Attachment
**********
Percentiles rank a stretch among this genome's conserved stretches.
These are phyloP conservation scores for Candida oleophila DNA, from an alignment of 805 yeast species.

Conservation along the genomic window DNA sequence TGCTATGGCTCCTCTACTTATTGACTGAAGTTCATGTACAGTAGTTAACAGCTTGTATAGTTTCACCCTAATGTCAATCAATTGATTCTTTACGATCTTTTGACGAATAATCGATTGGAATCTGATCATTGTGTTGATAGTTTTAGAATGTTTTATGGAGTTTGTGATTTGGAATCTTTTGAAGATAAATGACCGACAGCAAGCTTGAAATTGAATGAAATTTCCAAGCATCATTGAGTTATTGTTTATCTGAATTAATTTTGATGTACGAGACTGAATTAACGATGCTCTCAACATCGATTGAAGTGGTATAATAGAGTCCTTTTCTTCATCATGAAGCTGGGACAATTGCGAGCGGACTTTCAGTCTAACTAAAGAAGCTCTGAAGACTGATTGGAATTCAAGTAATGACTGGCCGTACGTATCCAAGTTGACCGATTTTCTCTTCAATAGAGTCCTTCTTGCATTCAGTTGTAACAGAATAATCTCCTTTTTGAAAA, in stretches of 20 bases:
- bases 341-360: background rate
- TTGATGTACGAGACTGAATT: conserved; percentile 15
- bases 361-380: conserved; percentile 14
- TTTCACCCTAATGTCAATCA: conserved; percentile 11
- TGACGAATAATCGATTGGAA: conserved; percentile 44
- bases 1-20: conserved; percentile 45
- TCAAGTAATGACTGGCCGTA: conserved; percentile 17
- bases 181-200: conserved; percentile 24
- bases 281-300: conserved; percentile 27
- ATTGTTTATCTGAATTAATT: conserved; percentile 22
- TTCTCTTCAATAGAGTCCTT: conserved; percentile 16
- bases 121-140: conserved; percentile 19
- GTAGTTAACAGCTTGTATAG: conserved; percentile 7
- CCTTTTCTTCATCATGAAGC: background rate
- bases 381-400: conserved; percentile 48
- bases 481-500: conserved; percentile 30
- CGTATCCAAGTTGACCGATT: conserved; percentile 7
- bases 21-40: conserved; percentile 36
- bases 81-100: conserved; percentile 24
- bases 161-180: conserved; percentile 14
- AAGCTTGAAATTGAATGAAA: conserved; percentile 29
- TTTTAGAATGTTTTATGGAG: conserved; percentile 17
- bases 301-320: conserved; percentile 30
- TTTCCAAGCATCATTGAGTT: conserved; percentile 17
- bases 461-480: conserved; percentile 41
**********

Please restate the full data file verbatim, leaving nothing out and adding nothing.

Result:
Percentiles rank a stretch among this genome's conserved stretches.
These are phyloP conservation scores for Candida oleophila DNA, from an alignment of 805 yeast species.

Conservation along the genomic window DNA sequence TGCTATGGCTCCTCTACTTATTGACTGAAGTTCATGTACAGTAGTTAACAGCTTGTATAGTTTCACCCTAATGTCAATCAATTGATTCTTTACGATCTTTTGACGAATAATCGATTGGAATCTGATCATTGTGTTGATAGTTTTAGAATGTTTTATGGAGTTTGTGATTTGGAATCTTTTGAAGATAAATGACCGACAGCAAGCTTGAAATTGAATGAAATTTCCAAGCATCATTGAGTTATTGTTTATCTGAATTAATTTTGATGTACGAGACTGAATTAACGATGCTCTCAACATCGATTGAAGTGGTATAATAGAGTCCTTTTCTTCATCATGAAGCTGGGACAATTGCGAGCGGACTTTCAGTCTAACTAAAGAAGCTCTGAAGACTGATTGGAATTCAAGTAATGACTGGCCGTACGTATCCAAGTTGACCGATTTTCTCTTCAATAGAGTCCTTCTTGCATTCAGTTGTAACAGAATAATCTCCTTTTTGAAAA, in stretches of 20 bases:
- bases 341-360: background rate
- TTGATGTACGAGACTGAATT: conserved; percentile 15
- bases 361-380: conserved; percentile 14
- TTTCACCCTAATGTCAATCA: conserved; percentile 11
- TGACGAATAATCGATTGGAA: conserved; percentile 44
- bases 1-20: conserved; percentile 45
- TCAAGTAATGACTGGCCGTA: conserved; percentile 17
- bases 181-200: conserved; percentile 24
- bases 281-300: conserved; percentile 27
- ATTGTTTATCTGAATTAATT: conserved; percentile 22
- TTCTCTTCAATAGAGTCCTT: conserved; percentile 16
- bases 121-140: conserved; percentile 19
- GTAGTTAACAGCTTGTATAG: conserved; percentile 7
- CCTTTTCTTCATCATGAAGC: background rate
- bases 381-400: conserved; percentile 48
- bases 481-500: conserved; percentile 30
- CGTATCCAAGTTGACCGATT: conserved; percentile 7
- bases 21-40: conserved; percentile 36
- bases 81-100: conserved; percentile 24
- bases 161-180: conserved; percentile 14
- AAGCTTGAAATTGAATGAAA: conserved; percentile 29
- TTTTAGAATGTTTTATGGAG: conserved; percentile 17
- bases 301-320: conserved; percentile 30
- TTTCCAAGCATCATTGAGTT: conserved; percentile 17
- bases 461-480: conserved; percentile 41